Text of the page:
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"Slowdown in growth rate of Muslims"

Sunday 1 May 2005

Special Correspondent

NEW DELHI: A detailed analysis of `The First Report on Religion Data’ has exploded several myths about Muslims. Contrary to popular perception that the growth rate among Muslims was galloping, a study conducted by an experts’ committee - set up by the National Commission for Minorities - shows that there has been a slowdown in the community’s growth rate.

Announcing the results of the study here on Saturday, demographer Ashis Bose said that while the inter-censal growth of Muslim population during 1991-2001 was higher than the overall growth of the country’s population during the same decade, the community’s growth dropped by 3.4 per cent over the same period.

The inter-censal growth of Muslim population was 29.5 per cent as against 32.9 per cent during 1981-91, 30.7 per cent in 1971-81 and 30.8 per cent in 1961-71. While the 29.5 per cent growth of Muslim population was higher than the overall 21.5 per cent growth of the country’s population during 1991-2001, this was the first time it cut through the 30 per cent barrier.

Family planning

Also, Prof. Bose said there was no merit in the perception that Muslims were against family planning. "Overall, the ideas of fertility regulation and small family size are being well accepted by the Muslim community in India as has been the case in major Islamic countries like Indonesia, Iran, Egypt, Bangladesh, Libya and Malaysia.’’

The analysis revealed that as high as 37 per cent of Muslim women were practising family planning measures. And, the opposition to family planning measures was not because of religious reasons, but the method. Most women opposed to family planning measures were not favourably inclined towards sterilisation.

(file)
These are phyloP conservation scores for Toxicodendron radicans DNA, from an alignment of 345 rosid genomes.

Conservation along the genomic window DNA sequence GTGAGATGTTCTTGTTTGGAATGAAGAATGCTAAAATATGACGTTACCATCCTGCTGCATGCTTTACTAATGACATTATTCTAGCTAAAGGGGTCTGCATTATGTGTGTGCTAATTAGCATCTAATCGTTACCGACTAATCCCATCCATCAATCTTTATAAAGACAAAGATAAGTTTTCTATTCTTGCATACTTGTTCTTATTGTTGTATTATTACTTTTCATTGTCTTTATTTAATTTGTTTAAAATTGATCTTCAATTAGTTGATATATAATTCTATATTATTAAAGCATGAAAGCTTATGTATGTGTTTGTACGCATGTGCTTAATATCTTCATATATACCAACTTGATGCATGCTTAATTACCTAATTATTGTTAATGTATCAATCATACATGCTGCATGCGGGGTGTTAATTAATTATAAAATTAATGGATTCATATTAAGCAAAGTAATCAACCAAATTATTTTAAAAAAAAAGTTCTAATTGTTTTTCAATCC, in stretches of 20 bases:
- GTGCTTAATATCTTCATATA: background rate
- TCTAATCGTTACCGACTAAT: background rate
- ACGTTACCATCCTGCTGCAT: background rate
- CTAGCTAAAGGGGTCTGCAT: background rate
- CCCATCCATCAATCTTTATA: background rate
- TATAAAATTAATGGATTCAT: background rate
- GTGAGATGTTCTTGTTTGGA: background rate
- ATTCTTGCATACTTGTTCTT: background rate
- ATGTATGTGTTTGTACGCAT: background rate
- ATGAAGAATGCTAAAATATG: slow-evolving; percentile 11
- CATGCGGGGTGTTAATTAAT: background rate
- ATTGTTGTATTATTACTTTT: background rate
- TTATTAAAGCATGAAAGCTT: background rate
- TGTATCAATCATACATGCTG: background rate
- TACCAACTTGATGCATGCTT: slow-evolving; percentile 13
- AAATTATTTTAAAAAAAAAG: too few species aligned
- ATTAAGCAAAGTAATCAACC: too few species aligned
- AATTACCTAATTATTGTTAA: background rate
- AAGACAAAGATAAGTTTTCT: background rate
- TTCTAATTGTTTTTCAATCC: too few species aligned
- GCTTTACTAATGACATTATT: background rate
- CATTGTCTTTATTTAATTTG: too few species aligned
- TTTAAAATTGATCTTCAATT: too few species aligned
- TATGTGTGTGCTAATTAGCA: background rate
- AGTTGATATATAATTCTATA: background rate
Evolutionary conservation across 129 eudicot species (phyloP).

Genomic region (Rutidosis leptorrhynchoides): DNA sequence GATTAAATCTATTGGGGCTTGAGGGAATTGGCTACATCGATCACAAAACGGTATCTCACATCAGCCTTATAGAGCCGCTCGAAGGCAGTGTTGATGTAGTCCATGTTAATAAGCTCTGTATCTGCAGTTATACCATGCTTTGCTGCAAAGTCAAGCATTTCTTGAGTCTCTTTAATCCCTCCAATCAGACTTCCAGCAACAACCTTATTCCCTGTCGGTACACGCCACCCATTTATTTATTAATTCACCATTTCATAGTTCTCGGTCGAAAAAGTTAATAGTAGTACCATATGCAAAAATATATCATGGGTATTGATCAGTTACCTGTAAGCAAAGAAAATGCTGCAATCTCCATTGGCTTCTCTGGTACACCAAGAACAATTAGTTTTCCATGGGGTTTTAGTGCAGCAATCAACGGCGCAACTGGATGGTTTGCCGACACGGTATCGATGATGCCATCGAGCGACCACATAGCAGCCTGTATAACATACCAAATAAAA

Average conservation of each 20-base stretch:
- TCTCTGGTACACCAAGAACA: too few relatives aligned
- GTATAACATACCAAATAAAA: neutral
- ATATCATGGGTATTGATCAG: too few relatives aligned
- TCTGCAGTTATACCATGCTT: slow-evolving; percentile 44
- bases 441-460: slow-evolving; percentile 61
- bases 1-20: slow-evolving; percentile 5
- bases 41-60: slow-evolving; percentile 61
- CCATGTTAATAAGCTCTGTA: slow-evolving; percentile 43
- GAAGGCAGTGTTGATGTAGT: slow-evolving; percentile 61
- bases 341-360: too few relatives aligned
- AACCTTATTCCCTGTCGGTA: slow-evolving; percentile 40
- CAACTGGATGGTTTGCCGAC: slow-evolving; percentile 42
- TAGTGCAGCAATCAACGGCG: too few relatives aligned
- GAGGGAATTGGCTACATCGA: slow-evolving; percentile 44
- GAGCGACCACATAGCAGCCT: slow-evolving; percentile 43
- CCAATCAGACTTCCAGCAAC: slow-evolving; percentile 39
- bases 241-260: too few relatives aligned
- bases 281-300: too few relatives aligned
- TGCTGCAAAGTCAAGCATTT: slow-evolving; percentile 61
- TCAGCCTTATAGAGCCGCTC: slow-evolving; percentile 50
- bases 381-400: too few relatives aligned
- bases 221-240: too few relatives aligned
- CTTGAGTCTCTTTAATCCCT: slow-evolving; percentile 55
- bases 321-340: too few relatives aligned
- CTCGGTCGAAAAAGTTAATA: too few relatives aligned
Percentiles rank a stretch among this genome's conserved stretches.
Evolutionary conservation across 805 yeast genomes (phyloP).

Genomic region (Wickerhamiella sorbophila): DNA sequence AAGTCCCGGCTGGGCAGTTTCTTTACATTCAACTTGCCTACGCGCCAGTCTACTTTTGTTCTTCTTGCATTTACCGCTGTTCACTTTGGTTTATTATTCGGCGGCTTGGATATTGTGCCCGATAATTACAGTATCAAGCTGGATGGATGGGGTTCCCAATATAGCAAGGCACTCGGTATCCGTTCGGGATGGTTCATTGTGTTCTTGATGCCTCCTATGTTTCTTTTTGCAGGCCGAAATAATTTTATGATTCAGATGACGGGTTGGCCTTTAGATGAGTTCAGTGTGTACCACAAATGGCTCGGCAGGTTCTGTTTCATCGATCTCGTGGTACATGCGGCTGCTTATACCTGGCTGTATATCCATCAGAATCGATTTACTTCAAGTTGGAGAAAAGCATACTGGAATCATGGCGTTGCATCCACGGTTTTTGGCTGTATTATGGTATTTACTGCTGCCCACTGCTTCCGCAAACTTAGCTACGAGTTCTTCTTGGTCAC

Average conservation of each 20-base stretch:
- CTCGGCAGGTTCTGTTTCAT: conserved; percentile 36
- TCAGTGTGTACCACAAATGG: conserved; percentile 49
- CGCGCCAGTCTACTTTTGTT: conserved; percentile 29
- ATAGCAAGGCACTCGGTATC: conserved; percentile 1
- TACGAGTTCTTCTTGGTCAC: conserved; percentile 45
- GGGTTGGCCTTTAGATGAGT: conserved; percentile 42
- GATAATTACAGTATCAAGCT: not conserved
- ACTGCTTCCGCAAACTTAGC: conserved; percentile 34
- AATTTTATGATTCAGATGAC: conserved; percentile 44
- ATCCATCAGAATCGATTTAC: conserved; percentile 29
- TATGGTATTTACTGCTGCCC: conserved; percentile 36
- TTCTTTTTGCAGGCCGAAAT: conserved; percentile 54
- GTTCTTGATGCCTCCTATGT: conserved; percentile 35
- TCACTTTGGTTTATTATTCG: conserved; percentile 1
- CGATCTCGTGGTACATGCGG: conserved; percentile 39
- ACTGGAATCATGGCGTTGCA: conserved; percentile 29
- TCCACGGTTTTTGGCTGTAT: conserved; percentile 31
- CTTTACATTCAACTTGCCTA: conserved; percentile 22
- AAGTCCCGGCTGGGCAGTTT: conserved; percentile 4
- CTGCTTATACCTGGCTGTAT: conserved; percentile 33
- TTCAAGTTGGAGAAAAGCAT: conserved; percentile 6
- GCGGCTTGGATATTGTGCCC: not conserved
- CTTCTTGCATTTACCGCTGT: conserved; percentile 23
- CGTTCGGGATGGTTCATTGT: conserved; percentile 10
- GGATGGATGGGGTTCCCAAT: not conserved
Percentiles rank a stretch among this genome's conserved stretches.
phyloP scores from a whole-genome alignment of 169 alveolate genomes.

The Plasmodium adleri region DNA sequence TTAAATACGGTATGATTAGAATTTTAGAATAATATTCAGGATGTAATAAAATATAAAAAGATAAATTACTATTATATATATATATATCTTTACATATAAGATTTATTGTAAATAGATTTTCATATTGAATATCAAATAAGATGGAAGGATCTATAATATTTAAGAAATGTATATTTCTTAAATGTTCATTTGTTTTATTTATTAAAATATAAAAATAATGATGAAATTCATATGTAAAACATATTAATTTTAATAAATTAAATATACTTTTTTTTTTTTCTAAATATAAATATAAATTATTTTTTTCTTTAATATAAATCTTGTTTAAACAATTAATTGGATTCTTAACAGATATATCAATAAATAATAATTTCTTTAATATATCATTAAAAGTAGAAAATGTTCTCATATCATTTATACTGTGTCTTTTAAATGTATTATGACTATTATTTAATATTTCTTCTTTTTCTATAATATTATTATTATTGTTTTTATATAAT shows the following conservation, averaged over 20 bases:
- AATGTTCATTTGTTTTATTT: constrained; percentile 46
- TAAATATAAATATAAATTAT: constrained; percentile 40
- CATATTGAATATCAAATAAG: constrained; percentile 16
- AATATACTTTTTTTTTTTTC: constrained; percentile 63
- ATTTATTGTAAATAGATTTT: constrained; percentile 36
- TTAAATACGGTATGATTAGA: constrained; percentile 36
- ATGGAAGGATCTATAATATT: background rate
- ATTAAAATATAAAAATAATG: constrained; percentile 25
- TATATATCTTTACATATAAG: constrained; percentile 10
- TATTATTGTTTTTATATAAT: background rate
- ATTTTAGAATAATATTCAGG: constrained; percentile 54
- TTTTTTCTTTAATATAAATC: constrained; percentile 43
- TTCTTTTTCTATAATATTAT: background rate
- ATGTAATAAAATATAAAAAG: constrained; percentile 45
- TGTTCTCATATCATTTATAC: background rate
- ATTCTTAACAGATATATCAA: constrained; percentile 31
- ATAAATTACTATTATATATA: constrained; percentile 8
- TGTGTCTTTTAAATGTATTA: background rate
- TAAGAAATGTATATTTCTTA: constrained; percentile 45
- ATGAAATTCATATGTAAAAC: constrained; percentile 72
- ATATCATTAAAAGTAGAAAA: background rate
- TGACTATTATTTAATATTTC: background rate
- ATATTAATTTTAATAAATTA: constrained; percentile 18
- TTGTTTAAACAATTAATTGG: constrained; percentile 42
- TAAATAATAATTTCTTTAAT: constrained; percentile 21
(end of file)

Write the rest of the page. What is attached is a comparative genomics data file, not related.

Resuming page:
National pattern

Of the view that the higher than average fertility and growth of Muslims is a passing phase in the process of fertility transition, Prof. Bose said migration from Bangladesh was also a contributory factor to the community’s growth. However, in the absence of data on migrations, the committee was unable to fix the quantum of its influence on the overall growth of the community. Added to this the fact that the migrants have now moved to all parts of the country unlike in earlier decades when they confined themselves to the border districts.

The growth of Muslims followed the national pattern: low in the Southern States and higher in the Northern States - particularly Bihar, Madhya Pradesh, Rajasthan and Uttar Pradesh. The community has bettered the national sex ratio of 933 with 936 girls to 1,000 boys.

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